Cheyenne Clower says she'll do whatever it takes to find Bain, stolen Dec. 31 from the front seat of her unlocked car in Rutland.
Someone filched Bain, an American bluenose pit bull, from Clower's front seat when she left the car unlocked at the YM-YWCA in Rutland on Dec. 31. She's desperate to find her pooch, one of more than a dozen dogs that have disappeared recently in the Central Okanagan.
"I do everything with him. He's my baby. I'm not with the kids; I'm with my four-legged kid," said Clower, 55.
"I'm like a bloodhound. You take my dog and I'll take you. I'll find him."
Friends and strangers are helping. Cheryl Leask, who runs a canine rescue in West Kelowna, said the problem is escalating. She uses the Internet and a network of sources to spread the word on missing animals. She's looking for Bain and 16 dogs that have either taken off or were nabbed by thieves since mid-November.
"Dogs are just vanishing. There's just no sign. Smaller dogs, I worry about - they're easy prey for coyotes," she said. "These are not dogs that have gone missing for a week; they've simply vanished. They're not turning up at the SPCA or the pound."
The problem is provincewide. Twenty dogs went missing over six weeks in the Dawson Creek area last fall, said Leask.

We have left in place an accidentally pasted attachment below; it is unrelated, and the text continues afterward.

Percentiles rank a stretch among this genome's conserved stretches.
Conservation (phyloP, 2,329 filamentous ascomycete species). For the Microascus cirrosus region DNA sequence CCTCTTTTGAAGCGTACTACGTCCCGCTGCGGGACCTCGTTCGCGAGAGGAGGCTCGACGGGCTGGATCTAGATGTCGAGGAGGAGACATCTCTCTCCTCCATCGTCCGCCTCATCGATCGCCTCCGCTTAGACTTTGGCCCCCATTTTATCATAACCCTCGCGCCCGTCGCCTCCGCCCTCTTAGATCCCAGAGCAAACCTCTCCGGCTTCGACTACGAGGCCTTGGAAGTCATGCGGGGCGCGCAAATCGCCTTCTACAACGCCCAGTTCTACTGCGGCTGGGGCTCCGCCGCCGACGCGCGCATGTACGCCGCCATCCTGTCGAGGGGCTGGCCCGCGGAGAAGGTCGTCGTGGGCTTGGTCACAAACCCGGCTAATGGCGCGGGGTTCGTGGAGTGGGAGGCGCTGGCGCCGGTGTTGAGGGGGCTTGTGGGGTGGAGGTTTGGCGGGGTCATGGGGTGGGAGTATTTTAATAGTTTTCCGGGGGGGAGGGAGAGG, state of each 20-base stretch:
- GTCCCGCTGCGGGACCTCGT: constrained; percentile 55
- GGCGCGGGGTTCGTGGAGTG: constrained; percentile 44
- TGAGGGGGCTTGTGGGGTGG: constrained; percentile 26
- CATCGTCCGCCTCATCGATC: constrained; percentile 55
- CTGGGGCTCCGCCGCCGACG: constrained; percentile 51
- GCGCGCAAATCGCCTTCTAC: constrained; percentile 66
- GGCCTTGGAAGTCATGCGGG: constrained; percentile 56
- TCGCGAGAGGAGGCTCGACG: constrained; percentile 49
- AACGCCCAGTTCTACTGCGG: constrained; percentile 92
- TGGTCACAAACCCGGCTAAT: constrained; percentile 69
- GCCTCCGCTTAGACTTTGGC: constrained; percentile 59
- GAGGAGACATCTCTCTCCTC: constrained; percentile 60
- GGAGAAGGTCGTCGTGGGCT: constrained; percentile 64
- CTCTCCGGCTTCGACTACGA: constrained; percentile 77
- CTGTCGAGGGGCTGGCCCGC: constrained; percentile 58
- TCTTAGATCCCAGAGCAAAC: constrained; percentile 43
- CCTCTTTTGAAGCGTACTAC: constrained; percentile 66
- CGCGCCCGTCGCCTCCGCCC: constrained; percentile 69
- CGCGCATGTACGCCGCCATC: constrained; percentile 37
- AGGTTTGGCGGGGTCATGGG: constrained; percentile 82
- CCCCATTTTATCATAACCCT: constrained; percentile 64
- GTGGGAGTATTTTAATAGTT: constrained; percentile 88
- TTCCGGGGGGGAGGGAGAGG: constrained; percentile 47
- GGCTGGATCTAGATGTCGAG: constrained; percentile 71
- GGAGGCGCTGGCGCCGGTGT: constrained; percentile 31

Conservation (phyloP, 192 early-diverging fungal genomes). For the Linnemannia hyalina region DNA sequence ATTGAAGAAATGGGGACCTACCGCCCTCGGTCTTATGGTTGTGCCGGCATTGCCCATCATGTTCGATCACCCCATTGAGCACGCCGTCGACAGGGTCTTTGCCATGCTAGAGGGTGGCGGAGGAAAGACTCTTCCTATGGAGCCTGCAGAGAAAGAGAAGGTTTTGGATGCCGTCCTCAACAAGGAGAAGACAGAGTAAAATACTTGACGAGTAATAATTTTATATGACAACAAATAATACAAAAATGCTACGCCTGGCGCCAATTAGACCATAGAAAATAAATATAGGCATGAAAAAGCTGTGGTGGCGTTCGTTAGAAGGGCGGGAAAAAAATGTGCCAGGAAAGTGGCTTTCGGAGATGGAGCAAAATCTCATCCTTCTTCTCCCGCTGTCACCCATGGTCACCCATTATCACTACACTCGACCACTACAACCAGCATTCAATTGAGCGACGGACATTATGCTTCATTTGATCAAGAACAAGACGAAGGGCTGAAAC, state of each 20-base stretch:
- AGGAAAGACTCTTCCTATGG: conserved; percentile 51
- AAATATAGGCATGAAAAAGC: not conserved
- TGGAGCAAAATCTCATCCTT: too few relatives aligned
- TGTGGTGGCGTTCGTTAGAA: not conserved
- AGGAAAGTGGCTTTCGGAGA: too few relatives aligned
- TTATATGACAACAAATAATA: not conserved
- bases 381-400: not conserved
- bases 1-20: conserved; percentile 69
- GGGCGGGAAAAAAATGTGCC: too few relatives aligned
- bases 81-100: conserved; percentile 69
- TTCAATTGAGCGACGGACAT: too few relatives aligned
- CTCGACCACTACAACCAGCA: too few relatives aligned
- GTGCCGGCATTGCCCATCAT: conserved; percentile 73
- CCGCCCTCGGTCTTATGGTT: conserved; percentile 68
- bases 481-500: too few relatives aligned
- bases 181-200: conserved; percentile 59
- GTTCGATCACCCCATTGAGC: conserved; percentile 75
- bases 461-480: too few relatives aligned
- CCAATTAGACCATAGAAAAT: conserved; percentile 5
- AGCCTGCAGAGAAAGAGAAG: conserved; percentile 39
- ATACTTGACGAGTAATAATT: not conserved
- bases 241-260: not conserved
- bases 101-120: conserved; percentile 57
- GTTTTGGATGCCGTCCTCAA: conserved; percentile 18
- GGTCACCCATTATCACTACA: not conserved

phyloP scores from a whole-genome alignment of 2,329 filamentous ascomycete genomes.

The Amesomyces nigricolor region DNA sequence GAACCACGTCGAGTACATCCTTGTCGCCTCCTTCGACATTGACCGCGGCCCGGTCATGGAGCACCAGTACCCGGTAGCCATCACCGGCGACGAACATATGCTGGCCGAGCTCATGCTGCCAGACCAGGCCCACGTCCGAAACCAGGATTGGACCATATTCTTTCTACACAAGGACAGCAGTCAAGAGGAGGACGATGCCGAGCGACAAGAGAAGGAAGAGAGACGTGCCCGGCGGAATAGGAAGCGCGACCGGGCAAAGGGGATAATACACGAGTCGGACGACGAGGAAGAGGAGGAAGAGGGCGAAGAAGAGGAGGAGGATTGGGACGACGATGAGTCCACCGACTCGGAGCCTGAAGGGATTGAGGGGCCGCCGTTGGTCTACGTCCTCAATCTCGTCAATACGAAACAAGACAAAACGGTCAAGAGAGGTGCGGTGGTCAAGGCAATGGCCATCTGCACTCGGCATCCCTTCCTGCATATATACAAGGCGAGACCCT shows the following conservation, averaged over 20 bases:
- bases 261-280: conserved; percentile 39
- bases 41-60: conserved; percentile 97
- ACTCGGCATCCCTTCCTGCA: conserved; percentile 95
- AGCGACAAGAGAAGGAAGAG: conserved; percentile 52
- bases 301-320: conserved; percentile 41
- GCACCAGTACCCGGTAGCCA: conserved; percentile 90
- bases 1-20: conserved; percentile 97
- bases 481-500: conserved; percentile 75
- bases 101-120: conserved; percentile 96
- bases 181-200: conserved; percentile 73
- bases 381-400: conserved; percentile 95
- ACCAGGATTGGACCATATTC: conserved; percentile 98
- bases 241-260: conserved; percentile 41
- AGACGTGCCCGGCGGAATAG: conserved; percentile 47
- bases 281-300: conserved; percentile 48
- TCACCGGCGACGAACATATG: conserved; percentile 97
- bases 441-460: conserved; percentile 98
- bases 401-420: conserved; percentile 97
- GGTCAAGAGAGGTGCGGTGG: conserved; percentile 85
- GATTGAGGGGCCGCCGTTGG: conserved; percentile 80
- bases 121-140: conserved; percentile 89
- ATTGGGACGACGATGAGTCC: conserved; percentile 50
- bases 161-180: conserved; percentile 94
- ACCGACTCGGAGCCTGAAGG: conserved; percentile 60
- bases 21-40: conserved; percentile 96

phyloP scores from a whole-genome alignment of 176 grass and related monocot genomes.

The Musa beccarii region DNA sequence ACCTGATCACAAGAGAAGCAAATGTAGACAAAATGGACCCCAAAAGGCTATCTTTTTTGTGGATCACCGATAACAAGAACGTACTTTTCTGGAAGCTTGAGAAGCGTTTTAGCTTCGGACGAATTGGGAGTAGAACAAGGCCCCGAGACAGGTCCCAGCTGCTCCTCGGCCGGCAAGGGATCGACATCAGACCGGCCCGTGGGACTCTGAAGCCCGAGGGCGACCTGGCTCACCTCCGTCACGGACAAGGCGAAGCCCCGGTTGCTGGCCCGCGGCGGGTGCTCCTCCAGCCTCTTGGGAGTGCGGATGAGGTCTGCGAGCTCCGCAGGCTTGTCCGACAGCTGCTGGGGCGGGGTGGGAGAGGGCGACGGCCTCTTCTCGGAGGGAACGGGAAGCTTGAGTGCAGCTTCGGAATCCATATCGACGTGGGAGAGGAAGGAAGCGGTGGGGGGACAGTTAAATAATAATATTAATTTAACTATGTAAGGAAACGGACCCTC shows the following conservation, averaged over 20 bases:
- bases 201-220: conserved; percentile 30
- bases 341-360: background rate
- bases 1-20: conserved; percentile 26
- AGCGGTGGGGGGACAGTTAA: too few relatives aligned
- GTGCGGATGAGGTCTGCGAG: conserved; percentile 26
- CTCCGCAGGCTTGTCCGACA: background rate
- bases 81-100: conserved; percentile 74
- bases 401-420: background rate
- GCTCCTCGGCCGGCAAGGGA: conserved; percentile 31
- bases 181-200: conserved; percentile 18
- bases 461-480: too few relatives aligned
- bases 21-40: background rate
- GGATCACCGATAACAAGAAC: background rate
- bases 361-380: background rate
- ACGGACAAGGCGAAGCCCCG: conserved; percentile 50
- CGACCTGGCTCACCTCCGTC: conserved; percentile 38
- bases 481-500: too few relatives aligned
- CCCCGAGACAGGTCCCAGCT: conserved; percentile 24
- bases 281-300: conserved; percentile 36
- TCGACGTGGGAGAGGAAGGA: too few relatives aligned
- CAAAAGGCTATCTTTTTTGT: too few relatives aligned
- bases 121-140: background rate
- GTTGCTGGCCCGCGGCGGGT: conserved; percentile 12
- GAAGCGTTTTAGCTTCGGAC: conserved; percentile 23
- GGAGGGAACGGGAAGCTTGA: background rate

Thieves may want to sell an animal or keep it for breeding purposes. Bain, a purebred, hasn't been sterilized and could fetch thousands of dollars as a stud.
SPCA staff have logged more than 10 reports of lost dogs so far this month, said branch manager Suzanne Pugh. Stolen-dog complaints are referred to the RCMP.
Thieves may look for unattended males that can breed because they're valuable.
"It's difficult to tell if a female has been spayed. It's easy to tell if a male is neutered," said Kathy Woodward, the shelter's senior animal protection officer. "Or they just want the dog. In a case like (Bain), lots of people like bluenose pit bulls."
Others may want to "rescue" animals that are chained up and alone outside for hours because they feel sorry for them. Leask is afraid some want to harm certain breeds, such as pit bulls, because they can be aggressive or dangerous.
Whatever the motive, stealing a pet is devastating for the owner and the animal because it ends up in a strange environment. Clower has called the SPCA, RCMP, dog control and media outlets. She has plastered posters in stores, knocked on dozens of doors and driven along Rutland streets for hours searching for Bain.
She tracked down one man for days. Neighbours told her he had a new dog that looked like Bain, but it wasn't him. She refuses to give up.
"I'm out every night - driving every street, thinking where he might be," she said.
The SPCA encourages owners to identify their pets with a tattoo or microchip. Shelter staff and veterinarians keep logs of the identifiers and can help reunite an animal with its rightful owner.
"At some point, the animal will have to go to a vet, and hopefully we can trace it back," said Pugh.
Bain is five years old and grey all over with white on its belly and face. It may appear tan or light brown, said Clower.
If you've seen Bain or another stolen animal, call the RCMP.